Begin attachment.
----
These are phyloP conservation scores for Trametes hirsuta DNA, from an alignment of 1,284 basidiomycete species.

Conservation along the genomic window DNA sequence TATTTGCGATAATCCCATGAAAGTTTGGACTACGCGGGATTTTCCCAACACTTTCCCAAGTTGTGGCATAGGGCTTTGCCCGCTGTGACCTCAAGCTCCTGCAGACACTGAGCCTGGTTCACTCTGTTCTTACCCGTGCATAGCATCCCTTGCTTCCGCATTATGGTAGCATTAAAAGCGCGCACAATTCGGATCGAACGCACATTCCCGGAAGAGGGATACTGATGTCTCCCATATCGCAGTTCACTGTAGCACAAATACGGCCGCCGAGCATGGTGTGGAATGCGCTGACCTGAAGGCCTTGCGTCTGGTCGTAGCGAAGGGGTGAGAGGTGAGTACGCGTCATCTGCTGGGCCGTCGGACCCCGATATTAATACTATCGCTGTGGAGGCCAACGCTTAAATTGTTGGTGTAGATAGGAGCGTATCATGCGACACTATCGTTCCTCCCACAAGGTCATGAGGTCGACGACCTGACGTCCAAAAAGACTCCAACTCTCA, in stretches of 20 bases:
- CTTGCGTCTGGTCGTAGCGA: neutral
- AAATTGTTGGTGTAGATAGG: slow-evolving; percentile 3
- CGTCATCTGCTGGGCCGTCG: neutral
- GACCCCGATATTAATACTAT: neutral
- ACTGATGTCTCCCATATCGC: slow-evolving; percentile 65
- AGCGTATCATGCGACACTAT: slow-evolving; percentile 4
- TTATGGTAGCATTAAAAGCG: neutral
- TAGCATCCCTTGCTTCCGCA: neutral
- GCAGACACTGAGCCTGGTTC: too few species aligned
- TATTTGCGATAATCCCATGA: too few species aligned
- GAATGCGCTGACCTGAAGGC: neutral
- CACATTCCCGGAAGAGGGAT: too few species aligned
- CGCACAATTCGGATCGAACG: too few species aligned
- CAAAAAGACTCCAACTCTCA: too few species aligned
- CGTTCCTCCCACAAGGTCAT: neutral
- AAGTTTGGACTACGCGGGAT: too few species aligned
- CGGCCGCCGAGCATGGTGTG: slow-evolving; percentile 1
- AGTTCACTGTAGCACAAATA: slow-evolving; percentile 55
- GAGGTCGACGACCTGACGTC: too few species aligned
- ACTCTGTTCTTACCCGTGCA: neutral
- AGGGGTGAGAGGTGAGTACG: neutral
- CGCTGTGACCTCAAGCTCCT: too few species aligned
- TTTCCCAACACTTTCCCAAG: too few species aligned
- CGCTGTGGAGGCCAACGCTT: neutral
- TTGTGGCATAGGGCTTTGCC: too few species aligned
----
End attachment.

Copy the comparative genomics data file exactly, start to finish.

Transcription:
These are phyloP conservation scores for Trametes hirsuta DNA, from an alignment of 1,284 basidiomycete species.

Conservation along the genomic window DNA sequence TATTTGCGATAATCCCATGAAAGTTTGGACTACGCGGGATTTTCCCAACACTTTCCCAAGTTGTGGCATAGGGCTTTGCCCGCTGTGACCTCAAGCTCCTGCAGACACTGAGCCTGGTTCACTCTGTTCTTACCCGTGCATAGCATCCCTTGCTTCCGCATTATGGTAGCATTAAAAGCGCGCACAATTCGGATCGAACGCACATTCCCGGAAGAGGGATACTGATGTCTCCCATATCGCAGTTCACTGTAGCACAAATACGGCCGCCGAGCATGGTGTGGAATGCGCTGACCTGAAGGCCTTGCGTCTGGTCGTAGCGAAGGGGTGAGAGGTGAGTACGCGTCATCTGCTGGGCCGTCGGACCCCGATATTAATACTATCGCTGTGGAGGCCAACGCTTAAATTGTTGGTGTAGATAGGAGCGTATCATGCGACACTATCGTTCCTCCCACAAGGTCATGAGGTCGACGACCTGACGTCCAAAAAGACTCCAACTCTCA, in stretches of 20 bases:
- CTTGCGTCTGGTCGTAGCGA: neutral
- AAATTGTTGGTGTAGATAGG: slow-evolving; percentile 3
- CGTCATCTGCTGGGCCGTCG: neutral
- GACCCCGATATTAATACTAT: neutral
- ACTGATGTCTCCCATATCGC: slow-evolving; percentile 65
- AGCGTATCATGCGACACTAT: slow-evolving; percentile 4
- TTATGGTAGCATTAAAAGCG: neutral
- TAGCATCCCTTGCTTCCGCA: neutral
- GCAGACACTGAGCCTGGTTC: too few species aligned
- TATTTGCGATAATCCCATGA: too few species aligned
- GAATGCGCTGACCTGAAGGC: neutral
- CACATTCCCGGAAGAGGGAT: too few species aligned
- CGCACAATTCGGATCGAACG: too few species aligned
- CAAAAAGACTCCAACTCTCA: too few species aligned
- CGTTCCTCCCACAAGGTCAT: neutral
- AAGTTTGGACTACGCGGGAT: too few species aligned
- CGGCCGCCGAGCATGGTGTG: slow-evolving; percentile 1
- AGTTCACTGTAGCACAAATA: slow-evolving; percentile 55
- GAGGTCGACGACCTGACGTC: too few species aligned
- ACTCTGTTCTTACCCGTGCA: neutral
- AGGGGTGAGAGGTGAGTACG: neutral
- CGCTGTGACCTCAAGCTCCT: too few species aligned
- TTTCCCAACACTTTCCCAAG: too few species aligned
- CGCTGTGGAGGCCAACGCTT: neutral
- TTGTGGCATAGGGCTTTGCC: too few species aligned